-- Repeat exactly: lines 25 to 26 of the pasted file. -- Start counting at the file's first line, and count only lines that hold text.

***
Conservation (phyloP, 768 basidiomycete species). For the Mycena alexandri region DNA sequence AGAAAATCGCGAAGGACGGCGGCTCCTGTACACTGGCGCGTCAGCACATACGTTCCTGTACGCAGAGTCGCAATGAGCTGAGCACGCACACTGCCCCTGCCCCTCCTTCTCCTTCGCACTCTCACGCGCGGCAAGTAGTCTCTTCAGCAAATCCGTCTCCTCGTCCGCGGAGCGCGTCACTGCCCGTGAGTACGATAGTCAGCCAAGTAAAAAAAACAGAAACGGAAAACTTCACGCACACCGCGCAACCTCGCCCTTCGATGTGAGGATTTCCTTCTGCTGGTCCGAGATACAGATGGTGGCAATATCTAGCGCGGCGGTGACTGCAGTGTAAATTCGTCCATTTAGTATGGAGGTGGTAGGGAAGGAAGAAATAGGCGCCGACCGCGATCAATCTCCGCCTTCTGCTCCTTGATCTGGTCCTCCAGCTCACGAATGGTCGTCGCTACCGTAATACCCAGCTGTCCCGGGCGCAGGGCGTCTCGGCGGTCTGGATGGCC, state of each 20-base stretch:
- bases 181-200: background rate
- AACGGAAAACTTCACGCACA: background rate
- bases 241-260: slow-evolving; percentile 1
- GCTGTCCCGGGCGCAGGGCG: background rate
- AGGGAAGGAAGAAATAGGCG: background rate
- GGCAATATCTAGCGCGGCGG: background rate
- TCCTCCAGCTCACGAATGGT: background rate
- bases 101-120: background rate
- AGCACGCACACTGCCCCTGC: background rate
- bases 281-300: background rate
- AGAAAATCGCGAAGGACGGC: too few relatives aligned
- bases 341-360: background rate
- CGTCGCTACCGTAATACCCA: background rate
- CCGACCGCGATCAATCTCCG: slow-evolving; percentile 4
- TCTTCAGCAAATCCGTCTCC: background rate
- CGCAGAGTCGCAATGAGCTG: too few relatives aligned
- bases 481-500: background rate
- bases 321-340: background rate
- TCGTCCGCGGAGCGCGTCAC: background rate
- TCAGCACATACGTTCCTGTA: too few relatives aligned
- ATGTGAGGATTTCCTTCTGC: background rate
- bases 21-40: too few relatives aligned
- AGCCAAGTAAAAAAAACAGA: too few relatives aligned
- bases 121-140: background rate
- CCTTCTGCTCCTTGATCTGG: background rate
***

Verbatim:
- bases 121-140: background rate
- CCTTCTGCTCCTTGATCTGG: background rate